Document Management Systems

Document Management Systems

Planning for Document Workflow Management

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Quality document workflow management systems serve a variety of efficiency purposes. Ranging from the preservation of documents and the ease of their accessibility to providing tracking and status, this time-saving system can be customized to almost any industry or business situation.

But to find the most cost-effective solution, and one that will grow in tandem with your organization's needs, some decisions need to be made up front. Without the right planning, you risk wasting time and money.

STEP #1: Figure out the problem you're trying to solve.

Obvious though it may be, this is the central issue you have to address before you start working with a vendor. "We have too much paper" isn't a detailed answer. Be specific. Common problems addressed by a document management system include:

Document Management

STEP #2: Categorize your documents.

Gather details on the types of paper you're working with. In particular, pay attention to how they're created, labeled, and filed, and what your needs are for retrieval and workflow. If you can easily categorize your documents into types, such as delivery slips or W2s, suppliers may be able to offer specific advice. A rough count of how many new documents you'll need to enter per day is also useful.

And don't overlook your existing electronic documents. You'll want to be able to incorporate all of your text files, PDFs, spreadsheets, and other important files into the document management system. Remember, the more complete your search and retrieval capabilities are, the more efficiently your company will be able to operate - an efficacy that extends across your entire line of business.

STEP #3: Create a workflow diagram.

Think of this step as a set of blueprints for constructing a building. A workflow diagram outlines the process and provides a visual representation that enables you to see documents as they move from point to point within your organization. In doing so, it helps you identify any potential pitfalls in the process.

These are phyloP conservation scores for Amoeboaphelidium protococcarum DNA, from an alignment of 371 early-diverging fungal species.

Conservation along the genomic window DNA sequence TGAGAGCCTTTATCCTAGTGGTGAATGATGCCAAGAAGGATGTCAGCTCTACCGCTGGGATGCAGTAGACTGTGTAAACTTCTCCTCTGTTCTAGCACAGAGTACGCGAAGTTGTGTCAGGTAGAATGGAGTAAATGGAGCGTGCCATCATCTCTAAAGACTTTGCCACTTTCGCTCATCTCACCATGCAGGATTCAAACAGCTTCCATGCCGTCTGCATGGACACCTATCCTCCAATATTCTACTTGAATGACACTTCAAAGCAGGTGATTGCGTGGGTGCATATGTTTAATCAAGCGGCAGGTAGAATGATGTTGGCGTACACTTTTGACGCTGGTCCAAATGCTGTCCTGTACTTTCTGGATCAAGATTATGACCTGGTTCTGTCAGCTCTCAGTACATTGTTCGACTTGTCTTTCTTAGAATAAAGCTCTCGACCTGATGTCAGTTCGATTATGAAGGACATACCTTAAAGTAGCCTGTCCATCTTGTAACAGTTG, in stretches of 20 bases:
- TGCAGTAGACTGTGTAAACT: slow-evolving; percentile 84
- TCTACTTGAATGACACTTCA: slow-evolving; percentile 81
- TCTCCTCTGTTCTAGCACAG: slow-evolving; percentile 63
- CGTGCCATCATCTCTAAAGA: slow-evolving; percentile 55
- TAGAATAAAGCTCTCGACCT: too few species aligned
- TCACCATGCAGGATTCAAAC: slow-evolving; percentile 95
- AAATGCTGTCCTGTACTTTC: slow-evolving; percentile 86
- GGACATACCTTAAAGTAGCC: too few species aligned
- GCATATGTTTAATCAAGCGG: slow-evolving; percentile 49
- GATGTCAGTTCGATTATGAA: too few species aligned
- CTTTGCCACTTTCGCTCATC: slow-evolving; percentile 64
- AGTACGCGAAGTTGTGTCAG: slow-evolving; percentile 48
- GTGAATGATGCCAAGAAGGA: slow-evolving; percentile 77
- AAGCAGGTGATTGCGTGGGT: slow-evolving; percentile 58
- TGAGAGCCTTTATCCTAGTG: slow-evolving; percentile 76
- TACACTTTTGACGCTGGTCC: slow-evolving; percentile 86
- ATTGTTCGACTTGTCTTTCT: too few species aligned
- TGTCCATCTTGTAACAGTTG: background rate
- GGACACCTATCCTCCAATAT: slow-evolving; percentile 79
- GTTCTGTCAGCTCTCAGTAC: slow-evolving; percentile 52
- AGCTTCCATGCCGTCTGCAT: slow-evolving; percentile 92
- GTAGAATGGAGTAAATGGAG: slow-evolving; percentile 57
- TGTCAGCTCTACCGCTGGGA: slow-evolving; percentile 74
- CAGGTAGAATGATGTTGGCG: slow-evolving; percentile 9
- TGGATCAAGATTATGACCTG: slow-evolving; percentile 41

More importantly, a workflow diagram provides your software vendor a specific representation of the workflow you need, allowing them to deliver more accurate pricing and cut down on lead-time by removing some of the "unforeseen issues" and "delays" that tend to pop up without proper planning.

Luckily, this isn't something you have to go out and buy. Almost any software tool can create a good diagram, including Microsoft Word, PowerPoint, or Visio. You can even grab a pencil and paper and sketch it out by hand.

The point of this exercise is to account for routing options like:

  • Editing and user-defined input
  • Filing and grouping
  • Manual and/or automatic routing
  • Rules-based routing
  • Branching logic
  • Inclusion of current workflow status
  • Routing to groups or specific individuals
  • Document escalation capabilities and support
  • Custom, real-time reporting with options for output (XML, PDF, CSV, etc.)
  • Permanent archiving

STEP #4: Implement only one stage or department at a time.

While you may eventually want a comprehensive, company-wide system, document workflow management vendors strongly recommend you start by implementing a solution for a single application in one department. Not only will this prove more cost-effective, essentially allowing you to "try out" the software on a small scale, it also makes installation far less disruptive to your business operations.

Once a workflow solution has been implemented and is running smoothly, vendors indicate that it's common for a company to expand the system to multiple departments or processes months or years later. For example, a successful implementation in HR or accounts payable can serve as the launching point for larger, company-wide document management and workflow projects, eventually leading up to a paperless office.

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